Over a millennium ago, a waterway known as the Grand Canal, connecting the seaport of Hangzhou with Beijing in the north, became a critical artery for the dynamic growth of Chinese civilization. In the last decade, the sea lines of communication (SLOCs) connecting China to the Middle East and Africa have assumed a similarly vital role as a major "center of gravity" for Chinese economic development. With Chinese oil demand growing rapidly and seaborne oil imports constituting more than 80 percent of total oil imports, China's new "Grand Canal" has also become a vital oil lifeline. In 2007, approximately 85 percent of Chinese oil imports passed through the Strait of Malacca; Chinese writings commonly refer to this critical vulnerability as the "Malacca Dilemma" ([TEXT NOT REPRODUCIBLE IN ASCII]). Given these developments, along with the 26 December 2008 deployment of two destroyers and one supply vessel from the People's Liberation Army Navy (PLAN) to support counter-piracy operations in the Gulf of Aden, it is time to consider seriously the prospect of future PLAN missions to defend Chinese interests not only in East Asia but also beyond.
Against this strategic backdrop, it is not surprising that some Chinese naval and maritime affairs analysts believe that China needs the military capacity to protect its long and increasingly vital maritime oil supply lines. (1) Defense of oil SLOCs may become a driver in future PLAN evolution; (2) this would be particularly the case if the Taiwan issue were to become a lesser concern to the People's Republic of China (PRC). (3) Indeed, a major U.S. government report states that "as China's economy grows, dependence on secure access to markets and natural resources, particularly metals and fossil fuels, is becoming a more significant factor shaping China's strategic behavior." (4) A shift in naval-mission focus from consolidating control of China's maritime periphery to pursuing SLOC security would represent a major reconceptualization of Chinese national security, one with wide-ranging international implications. Examining the Indian case, moreover, illustrates that promotion of blue-water naval capabilities in China is not unusual for a developing major power. (5)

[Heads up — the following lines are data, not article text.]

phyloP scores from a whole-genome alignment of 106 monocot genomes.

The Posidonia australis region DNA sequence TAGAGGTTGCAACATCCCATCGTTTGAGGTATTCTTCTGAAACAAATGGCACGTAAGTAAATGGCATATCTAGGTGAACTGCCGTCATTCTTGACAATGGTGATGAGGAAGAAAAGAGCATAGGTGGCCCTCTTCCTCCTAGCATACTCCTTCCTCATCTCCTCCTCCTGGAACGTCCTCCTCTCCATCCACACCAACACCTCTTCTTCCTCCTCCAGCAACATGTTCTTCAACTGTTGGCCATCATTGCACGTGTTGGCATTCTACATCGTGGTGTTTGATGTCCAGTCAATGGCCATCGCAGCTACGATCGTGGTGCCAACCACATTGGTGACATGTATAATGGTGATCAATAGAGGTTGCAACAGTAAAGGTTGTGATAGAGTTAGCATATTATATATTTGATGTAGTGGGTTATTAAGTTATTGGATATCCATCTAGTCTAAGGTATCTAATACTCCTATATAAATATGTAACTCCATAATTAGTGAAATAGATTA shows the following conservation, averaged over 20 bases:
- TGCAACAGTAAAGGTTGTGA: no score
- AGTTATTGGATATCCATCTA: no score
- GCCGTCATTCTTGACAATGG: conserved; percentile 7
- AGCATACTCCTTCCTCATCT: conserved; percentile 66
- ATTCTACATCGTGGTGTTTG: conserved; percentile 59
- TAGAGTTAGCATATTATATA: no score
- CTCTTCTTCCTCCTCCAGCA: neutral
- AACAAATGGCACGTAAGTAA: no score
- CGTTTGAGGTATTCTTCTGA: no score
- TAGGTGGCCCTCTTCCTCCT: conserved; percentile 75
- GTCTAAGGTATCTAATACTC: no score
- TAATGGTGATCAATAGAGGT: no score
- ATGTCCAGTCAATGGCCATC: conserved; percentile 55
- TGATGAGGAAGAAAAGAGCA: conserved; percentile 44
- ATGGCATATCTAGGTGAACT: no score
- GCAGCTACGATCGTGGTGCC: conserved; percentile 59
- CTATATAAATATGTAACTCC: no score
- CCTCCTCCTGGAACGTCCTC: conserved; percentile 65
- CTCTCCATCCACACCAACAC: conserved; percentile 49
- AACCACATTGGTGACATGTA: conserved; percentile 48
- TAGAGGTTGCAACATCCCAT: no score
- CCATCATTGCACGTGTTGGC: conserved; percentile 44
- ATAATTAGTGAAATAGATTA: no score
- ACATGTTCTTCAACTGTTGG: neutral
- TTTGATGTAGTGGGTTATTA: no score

The possible interaction between China's developing oil security and naval strategies poses important questions. Gunboats were once used to invade China in the name of protecting international commerce. Now China is itself acquiring powerful warships, but its precise reasons for doing so remain unclear. What relationships do Chinese civilian and military leaders envision between maritime commerce, oil availability, and the use of force in international affairs? Such questions appear to be largely undecided in China. They perplex the U.S. Department of Defense, which stated in 2008 that "the extent to which Beijing's concerns over the security of its access to oil supplies shapes China's defense policy and force planning is not known." (6) But they are questions that China will increasingly confront in the future, as its role on the global stage, including both economic and military aspects, continues to increase.
The maritime dimensions of China's emerging oil security strategy have received considerable...